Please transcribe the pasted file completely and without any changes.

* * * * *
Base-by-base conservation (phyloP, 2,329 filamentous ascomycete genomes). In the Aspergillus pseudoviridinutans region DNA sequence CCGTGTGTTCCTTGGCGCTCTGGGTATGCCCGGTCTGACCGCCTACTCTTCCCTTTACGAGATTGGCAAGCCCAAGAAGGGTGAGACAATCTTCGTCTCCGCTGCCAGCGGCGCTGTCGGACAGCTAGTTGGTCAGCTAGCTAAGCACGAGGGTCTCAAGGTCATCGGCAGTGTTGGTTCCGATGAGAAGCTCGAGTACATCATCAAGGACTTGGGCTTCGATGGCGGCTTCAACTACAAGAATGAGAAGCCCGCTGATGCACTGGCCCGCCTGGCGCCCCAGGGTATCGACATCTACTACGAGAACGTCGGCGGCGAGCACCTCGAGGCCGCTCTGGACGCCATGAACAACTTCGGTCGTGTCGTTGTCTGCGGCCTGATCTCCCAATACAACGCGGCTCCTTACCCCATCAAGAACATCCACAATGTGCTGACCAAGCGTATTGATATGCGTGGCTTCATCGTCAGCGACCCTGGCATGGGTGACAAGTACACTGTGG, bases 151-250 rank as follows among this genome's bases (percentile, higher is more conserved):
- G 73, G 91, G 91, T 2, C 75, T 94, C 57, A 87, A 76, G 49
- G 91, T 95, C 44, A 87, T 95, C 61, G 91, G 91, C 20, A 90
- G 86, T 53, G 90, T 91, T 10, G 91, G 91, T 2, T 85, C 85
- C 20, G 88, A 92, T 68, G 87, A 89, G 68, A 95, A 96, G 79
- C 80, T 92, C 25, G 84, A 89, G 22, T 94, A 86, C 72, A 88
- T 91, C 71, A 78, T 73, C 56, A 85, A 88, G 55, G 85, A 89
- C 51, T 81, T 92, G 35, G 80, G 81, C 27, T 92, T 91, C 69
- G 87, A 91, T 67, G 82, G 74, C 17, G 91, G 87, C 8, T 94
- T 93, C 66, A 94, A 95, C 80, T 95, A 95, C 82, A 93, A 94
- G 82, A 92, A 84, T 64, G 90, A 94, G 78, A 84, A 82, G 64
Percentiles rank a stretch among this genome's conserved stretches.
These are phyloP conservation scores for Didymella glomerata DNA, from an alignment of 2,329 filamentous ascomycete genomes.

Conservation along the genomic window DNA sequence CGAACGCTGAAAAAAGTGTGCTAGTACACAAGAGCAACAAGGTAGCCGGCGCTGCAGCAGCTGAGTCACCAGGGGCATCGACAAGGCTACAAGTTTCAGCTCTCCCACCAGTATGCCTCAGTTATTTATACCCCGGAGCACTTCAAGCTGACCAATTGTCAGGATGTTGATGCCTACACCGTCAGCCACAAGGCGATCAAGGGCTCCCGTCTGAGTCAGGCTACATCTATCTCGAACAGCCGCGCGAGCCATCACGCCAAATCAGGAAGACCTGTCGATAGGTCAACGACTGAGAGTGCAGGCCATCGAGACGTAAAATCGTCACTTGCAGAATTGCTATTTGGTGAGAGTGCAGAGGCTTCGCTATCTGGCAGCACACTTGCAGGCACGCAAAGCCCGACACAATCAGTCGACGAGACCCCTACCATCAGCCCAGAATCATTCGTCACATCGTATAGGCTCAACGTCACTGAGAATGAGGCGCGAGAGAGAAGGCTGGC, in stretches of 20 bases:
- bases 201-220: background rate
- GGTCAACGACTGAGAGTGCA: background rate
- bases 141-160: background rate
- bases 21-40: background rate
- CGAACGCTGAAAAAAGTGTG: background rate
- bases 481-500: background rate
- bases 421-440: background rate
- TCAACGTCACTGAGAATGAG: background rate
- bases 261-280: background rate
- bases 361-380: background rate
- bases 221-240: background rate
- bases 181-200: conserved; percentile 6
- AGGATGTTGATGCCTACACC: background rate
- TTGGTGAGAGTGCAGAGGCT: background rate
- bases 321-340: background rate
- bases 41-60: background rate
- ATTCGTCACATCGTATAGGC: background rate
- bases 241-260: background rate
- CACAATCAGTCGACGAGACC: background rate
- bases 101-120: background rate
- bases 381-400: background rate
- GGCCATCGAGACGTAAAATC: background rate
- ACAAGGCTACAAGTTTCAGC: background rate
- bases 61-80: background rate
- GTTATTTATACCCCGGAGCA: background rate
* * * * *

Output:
Base-by-base conservation (phyloP, 2,329 filamentous ascomycete genomes). In the Aspergillus pseudoviridinutans region DNA sequence CCGTGTGTTCCTTGGCGCTCTGGGTATGCCCGGTCTGACCGCCTACTCTTCCCTTTACGAGATTGGCAAGCCCAAGAAGGGTGAGACAATCTTCGTCTCCGCTGCCAGCGGCGCTGTCGGACAGCTAGTTGGTCAGCTAGCTAAGCACGAGGGTCTCAAGGTCATCGGCAGTGTTGGTTCCGATGAGAAGCTCGAGTACATCATCAAGGACTTGGGCTTCGATGGCGGCTTCAACTACAAGAATGAGAAGCCCGCTGATGCACTGGCCCGCCTGGCGCCCCAGGGTATCGACATCTACTACGAGAACGTCGGCGGCGAGCACCTCGAGGCCGCTCTGGACGCCATGAACAACTTCGGTCGTGTCGTTGTCTGCGGCCTGATCTCCCAATACAACGCGGCTCCTTACCCCATCAAGAACATCCACAATGTGCTGACCAAGCGTATTGATATGCGTGGCTTCATCGTCAGCGACCCTGGCATGGGTGACAAGTACACTGTGG, bases 151-250 rank as follows among this genome's bases (percentile, higher is more conserved):
- G 73, G 91, G 91, T 2, C 75, T 94, C 57, A 87, A 76, G 49
- G 91, T 95, C 44, A 87, T 95, C 61, G 91, G 91, C 20, A 90
- G 86, T 53, G 90, T 91, T 10, G 91, G 91, T 2, T 85, C 85
- C 20, G 88, A 92, T 68, G 87, A 89, G 68, A 95, A 96, G 79
- C 80, T 92, C 25, G 84, A 89, G 22, T 94, A 86, C 72, A 88
- T 91, C 71, A 78, T 73, C 56, A 85, A 88, G 55, G 85, A 89
- C 51, T 81, T 92, G 35, G 80, G 81, C 27, T 92, T 91, C 69
- G 87, A 91, T 67, G 82, G 74, C 17, G 91, G 87, C 8, T 94
- T 93, C 66, A 94, A 95, C 80, T 95, A 95, C 82, A 93, A 94
- G 82, A 92, A 84, T 64, G 90, A 94, G 78, A 84, A 82, G 64
Percentiles rank a stretch among this genome's conserved stretches.
These are phyloP conservation scores for Didymella glomerata DNA, from an alignment of 2,329 filamentous ascomycete genomes.

Conservation along the genomic window DNA sequence CGAACGCTGAAAAAAGTGTGCTAGTACACAAGAGCAACAAGGTAGCCGGCGCTGCAGCAGCTGAGTCACCAGGGGCATCGACAAGGCTACAAGTTTCAGCTCTCCCACCAGTATGCCTCAGTTATTTATACCCCGGAGCACTTCAAGCTGACCAATTGTCAGGATGTTGATGCCTACACCGTCAGCCACAAGGCGATCAAGGGCTCCCGTCTGAGTCAGGCTACATCTATCTCGAACAGCCGCGCGAGCCATCACGCCAAATCAGGAAGACCTGTCGATAGGTCAACGACTGAGAGTGCAGGCCATCGAGACGTAAAATCGTCACTTGCAGAATTGCTATTTGGTGAGAGTGCAGAGGCTTCGCTATCTGGCAGCACACTTGCAGGCACGCAAAGCCCGACACAATCAGTCGACGAGACCCCTACCATCAGCCCAGAATCATTCGTCACATCGTATAGGCTCAACGTCACTGAGAATGAGGCGCGAGAGAGAAGGCTGGC, in stretches of 20 bases:
- bases 201-220: background rate
- GGTCAACGACTGAGAGTGCA: background rate
- bases 141-160: background rate
- bases 21-40: background rate
- CGAACGCTGAAAAAAGTGTG: background rate
- bases 481-500: background rate
- bases 421-440: background rate
- TCAACGTCACTGAGAATGAG: background rate
- bases 261-280: background rate
- bases 361-380: background rate
- bases 221-240: background rate
- bases 181-200: conserved; percentile 6
- AGGATGTTGATGCCTACACC: background rate
- TTGGTGAGAGTGCAGAGGCT: background rate
- bases 321-340: background rate
- bases 41-60: background rate
- ATTCGTCACATCGTATAGGC: background rate
- bases 241-260: background rate
- CACAATCAGTCGACGAGACC: background rate
- bases 101-120: background rate
- bases 381-400: background rate
- GGCCATCGAGACGTAAAATC: background rate
- ACAAGGCTACAAGTTTCAGC: background rate
- bases 61-80: background rate
- GTTATTTATACCCCGGAGCA: background rate